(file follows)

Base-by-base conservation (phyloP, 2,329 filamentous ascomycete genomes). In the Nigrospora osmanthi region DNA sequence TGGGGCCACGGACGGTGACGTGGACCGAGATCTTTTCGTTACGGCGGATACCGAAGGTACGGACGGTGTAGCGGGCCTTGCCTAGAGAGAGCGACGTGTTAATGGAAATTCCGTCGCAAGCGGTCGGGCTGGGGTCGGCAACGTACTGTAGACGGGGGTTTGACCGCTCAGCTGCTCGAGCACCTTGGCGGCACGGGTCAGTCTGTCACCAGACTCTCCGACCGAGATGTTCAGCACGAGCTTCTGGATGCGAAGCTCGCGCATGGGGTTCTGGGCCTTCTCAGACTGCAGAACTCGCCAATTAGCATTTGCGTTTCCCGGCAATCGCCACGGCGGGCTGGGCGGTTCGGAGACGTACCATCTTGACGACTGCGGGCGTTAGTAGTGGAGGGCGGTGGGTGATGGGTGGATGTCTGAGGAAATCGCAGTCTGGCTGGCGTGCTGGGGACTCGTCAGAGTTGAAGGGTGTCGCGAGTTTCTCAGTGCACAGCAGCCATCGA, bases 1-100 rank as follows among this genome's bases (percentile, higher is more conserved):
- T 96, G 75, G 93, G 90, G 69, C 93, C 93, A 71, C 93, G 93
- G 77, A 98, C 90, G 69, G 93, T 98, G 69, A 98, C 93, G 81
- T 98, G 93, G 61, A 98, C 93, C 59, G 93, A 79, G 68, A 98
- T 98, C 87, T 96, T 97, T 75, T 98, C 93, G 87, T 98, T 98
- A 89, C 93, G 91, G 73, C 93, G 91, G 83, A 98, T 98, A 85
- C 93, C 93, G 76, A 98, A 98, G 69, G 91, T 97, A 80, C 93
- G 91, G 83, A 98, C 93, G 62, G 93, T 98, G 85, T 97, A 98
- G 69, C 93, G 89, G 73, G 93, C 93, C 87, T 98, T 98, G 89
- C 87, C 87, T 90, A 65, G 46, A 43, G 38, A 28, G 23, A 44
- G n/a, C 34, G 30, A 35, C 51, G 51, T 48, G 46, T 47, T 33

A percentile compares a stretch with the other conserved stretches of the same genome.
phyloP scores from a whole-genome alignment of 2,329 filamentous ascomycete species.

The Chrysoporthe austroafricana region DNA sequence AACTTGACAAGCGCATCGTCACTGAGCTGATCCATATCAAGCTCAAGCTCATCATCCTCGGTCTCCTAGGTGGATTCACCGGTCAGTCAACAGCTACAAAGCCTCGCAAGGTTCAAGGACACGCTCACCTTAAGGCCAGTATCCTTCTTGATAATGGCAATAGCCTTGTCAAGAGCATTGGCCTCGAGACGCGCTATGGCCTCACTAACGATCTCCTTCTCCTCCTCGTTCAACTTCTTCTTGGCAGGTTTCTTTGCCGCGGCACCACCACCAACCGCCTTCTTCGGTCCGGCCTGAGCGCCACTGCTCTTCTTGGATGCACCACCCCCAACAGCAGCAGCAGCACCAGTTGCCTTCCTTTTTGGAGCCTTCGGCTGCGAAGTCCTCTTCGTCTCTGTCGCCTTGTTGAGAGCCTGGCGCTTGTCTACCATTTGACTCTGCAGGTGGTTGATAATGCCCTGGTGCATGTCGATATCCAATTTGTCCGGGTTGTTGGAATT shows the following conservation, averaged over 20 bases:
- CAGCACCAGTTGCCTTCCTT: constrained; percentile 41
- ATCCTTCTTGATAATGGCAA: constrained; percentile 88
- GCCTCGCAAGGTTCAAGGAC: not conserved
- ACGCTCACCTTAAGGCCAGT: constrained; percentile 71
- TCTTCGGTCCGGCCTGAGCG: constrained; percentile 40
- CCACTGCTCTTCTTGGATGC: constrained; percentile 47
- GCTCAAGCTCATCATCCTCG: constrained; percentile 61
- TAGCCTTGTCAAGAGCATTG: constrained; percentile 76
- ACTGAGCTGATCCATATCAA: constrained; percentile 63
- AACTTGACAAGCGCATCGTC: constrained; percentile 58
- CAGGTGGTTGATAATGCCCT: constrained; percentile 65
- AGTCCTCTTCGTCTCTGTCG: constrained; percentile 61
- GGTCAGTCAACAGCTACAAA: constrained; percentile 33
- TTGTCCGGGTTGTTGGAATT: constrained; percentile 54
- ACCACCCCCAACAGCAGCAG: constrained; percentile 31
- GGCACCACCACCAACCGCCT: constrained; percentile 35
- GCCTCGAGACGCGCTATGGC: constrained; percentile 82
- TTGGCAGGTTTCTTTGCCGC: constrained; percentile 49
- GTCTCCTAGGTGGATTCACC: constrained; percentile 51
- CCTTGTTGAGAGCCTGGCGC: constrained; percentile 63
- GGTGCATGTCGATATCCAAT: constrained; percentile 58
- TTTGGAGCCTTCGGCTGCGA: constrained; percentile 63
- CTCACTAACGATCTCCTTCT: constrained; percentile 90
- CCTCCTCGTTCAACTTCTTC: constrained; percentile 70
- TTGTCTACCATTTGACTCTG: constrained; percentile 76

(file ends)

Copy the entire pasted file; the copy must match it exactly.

Base-by-base conservation (phyloP, 2,329 filamentous ascomycete genomes). In the Nigrospora osmanthi region DNA sequence TGGGGCCACGGACGGTGACGTGGACCGAGATCTTTTCGTTACGGCGGATACCGAAGGTACGGACGGTGTAGCGGGCCTTGCCTAGAGAGAGCGACGTGTTAATGGAAATTCCGTCGCAAGCGGTCGGGCTGGGGTCGGCAACGTACTGTAGACGGGGGTTTGACCGCTCAGCTGCTCGAGCACCTTGGCGGCACGGGTCAGTCTGTCACCAGACTCTCCGACCGAGATGTTCAGCACGAGCTTCTGGATGCGAAGCTCGCGCATGGGGTTCTGGGCCTTCTCAGACTGCAGAACTCGCCAATTAGCATTTGCGTTTCCCGGCAATCGCCACGGCGGGCTGGGCGGTTCGGAGACGTACCATCTTGACGACTGCGGGCGTTAGTAGTGGAGGGCGGTGGGTGATGGGTGGATGTCTGAGGAAATCGCAGTCTGGCTGGCGTGCTGGGGACTCGTCAGAGTTGAAGGGTGTCGCGAGTTTCTCAGTGCACAGCAGCCATCGA, bases 1-100 rank as follows among this genome's bases (percentile, higher is more conserved):
- T 96, G 75, G 93, G 90, G 69, C 93, C 93, A 71, C 93, G 93
- G 77, A 98, C 90, G 69, G 93, T 98, G 69, A 98, C 93, G 81
- T 98, G 93, G 61, A 98, C 93, C 59, G 93, A 79, G 68, A 98
- T 98, C 87, T 96, T 97, T 75, T 98, C 93, G 87, T 98, T 98
- A 89, C 93, G 91, G 73, C 93, G 91, G 83, A 98, T 98, A 85
- C 93, C 93, G 76, A 98, A 98, G 69, G 91, T 97, A 80, C 93
- G 91, G 83, A 98, C 93, G 62, G 93, T 98, G 85, T 97, A 98
- G 69, C 93, G 89, G 73, G 93, C 93, C 87, T 98, T 98, G 89
- C 87, C 87, T 90, A 65, G 46, A 43, G 38, A 28, G 23, A 44
- G n/a, C 34, G 30, A 35, C 51, G 51, T 48, G 46, T 47, T 33

A percentile compares a stretch with the other conserved stretches of the same genome.
phyloP scores from a whole-genome alignment of 2,329 filamentous ascomycete species.

The Chrysoporthe austroafricana region DNA sequence AACTTGACAAGCGCATCGTCACTGAGCTGATCCATATCAAGCTCAAGCTCATCATCCTCGGTCTCCTAGGTGGATTCACCGGTCAGTCAACAGCTACAAAGCCTCGCAAGGTTCAAGGACACGCTCACCTTAAGGCCAGTATCCTTCTTGATAATGGCAATAGCCTTGTCAAGAGCATTGGCCTCGAGACGCGCTATGGCCTCACTAACGATCTCCTTCTCCTCCTCGTTCAACTTCTTCTTGGCAGGTTTCTTTGCCGCGGCACCACCACCAACCGCCTTCTTCGGTCCGGCCTGAGCGCCACTGCTCTTCTTGGATGCACCACCCCCAACAGCAGCAGCAGCACCAGTTGCCTTCCTTTTTGGAGCCTTCGGCTGCGAAGTCCTCTTCGTCTCTGTCGCCTTGTTGAGAGCCTGGCGCTTGTCTACCATTTGACTCTGCAGGTGGTTGATAATGCCCTGGTGCATGTCGATATCCAATTTGTCCGGGTTGTTGGAATT shows the following conservation, averaged over 20 bases:
- CAGCACCAGTTGCCTTCCTT: constrained; percentile 41
- ATCCTTCTTGATAATGGCAA: constrained; percentile 88
- GCCTCGCAAGGTTCAAGGAC: not conserved
- ACGCTCACCTTAAGGCCAGT: constrained; percentile 71
- TCTTCGGTCCGGCCTGAGCG: constrained; percentile 40
- CCACTGCTCTTCTTGGATGC: constrained; percentile 47
- GCTCAAGCTCATCATCCTCG: constrained; percentile 61
- TAGCCTTGTCAAGAGCATTG: constrained; percentile 76
- ACTGAGCTGATCCATATCAA: constrained; percentile 63
- AACTTGACAAGCGCATCGTC: constrained; percentile 58
- CAGGTGGTTGATAATGCCCT: constrained; percentile 65
- AGTCCTCTTCGTCTCTGTCG: constrained; percentile 61
- GGTCAGTCAACAGCTACAAA: constrained; percentile 33
- TTGTCCGGGTTGTTGGAATT: constrained; percentile 54
- ACCACCCCCAACAGCAGCAG: constrained; percentile 31
- GGCACCACCACCAACCGCCT: constrained; percentile 35
- GCCTCGAGACGCGCTATGGC: constrained; percentile 82
- TTGGCAGGTTTCTTTGCCGC: constrained; percentile 49
- GTCTCCTAGGTGGATTCACC: constrained; percentile 51
- CCTTGTTGAGAGCCTGGCGC: constrained; percentile 63
- GGTGCATGTCGATATCCAAT: constrained; percentile 58
- TTTGGAGCCTTCGGCTGCGA: constrained; percentile 63
- CTCACTAACGATCTCCTTCT: constrained; percentile 90
- CCTCCTCGTTCAACTTCTTC: constrained; percentile 70
- TTGTCTACCATTTGACTCTG: constrained; percentile 76